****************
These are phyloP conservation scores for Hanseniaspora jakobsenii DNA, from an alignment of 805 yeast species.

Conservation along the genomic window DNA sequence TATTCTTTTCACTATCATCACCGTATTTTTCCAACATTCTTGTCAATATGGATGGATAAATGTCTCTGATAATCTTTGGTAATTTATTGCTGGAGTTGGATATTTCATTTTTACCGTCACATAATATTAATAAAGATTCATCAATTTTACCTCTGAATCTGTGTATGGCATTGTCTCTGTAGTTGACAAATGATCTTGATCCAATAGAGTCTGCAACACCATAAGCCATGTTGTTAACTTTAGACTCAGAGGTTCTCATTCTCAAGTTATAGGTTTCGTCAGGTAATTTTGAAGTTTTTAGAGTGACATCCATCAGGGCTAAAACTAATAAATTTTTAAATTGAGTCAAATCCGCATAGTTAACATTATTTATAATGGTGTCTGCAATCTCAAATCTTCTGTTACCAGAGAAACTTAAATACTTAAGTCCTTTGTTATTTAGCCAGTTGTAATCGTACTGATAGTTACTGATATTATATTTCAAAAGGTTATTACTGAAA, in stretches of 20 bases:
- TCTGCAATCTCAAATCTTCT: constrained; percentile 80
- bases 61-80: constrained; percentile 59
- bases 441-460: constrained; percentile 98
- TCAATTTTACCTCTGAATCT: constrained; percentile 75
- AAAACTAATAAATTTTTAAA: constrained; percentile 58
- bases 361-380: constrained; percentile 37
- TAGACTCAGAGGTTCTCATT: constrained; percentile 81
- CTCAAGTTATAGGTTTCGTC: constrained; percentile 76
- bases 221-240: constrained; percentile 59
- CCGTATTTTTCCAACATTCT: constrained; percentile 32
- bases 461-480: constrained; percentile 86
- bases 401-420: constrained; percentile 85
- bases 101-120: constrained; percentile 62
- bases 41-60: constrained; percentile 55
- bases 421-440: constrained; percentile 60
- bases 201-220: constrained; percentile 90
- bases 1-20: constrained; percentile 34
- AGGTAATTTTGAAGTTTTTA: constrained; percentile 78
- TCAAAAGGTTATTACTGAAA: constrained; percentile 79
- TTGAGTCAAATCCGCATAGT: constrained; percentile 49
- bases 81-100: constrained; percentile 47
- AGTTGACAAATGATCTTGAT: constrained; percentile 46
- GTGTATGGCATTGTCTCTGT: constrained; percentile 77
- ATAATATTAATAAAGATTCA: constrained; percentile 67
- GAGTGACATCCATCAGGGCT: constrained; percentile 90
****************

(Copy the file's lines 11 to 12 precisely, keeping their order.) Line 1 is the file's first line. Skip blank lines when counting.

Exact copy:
- bases 221-240: constrained; percentile 59
- CCGTATTTTTCCAACATTCT: constrained; percentile 32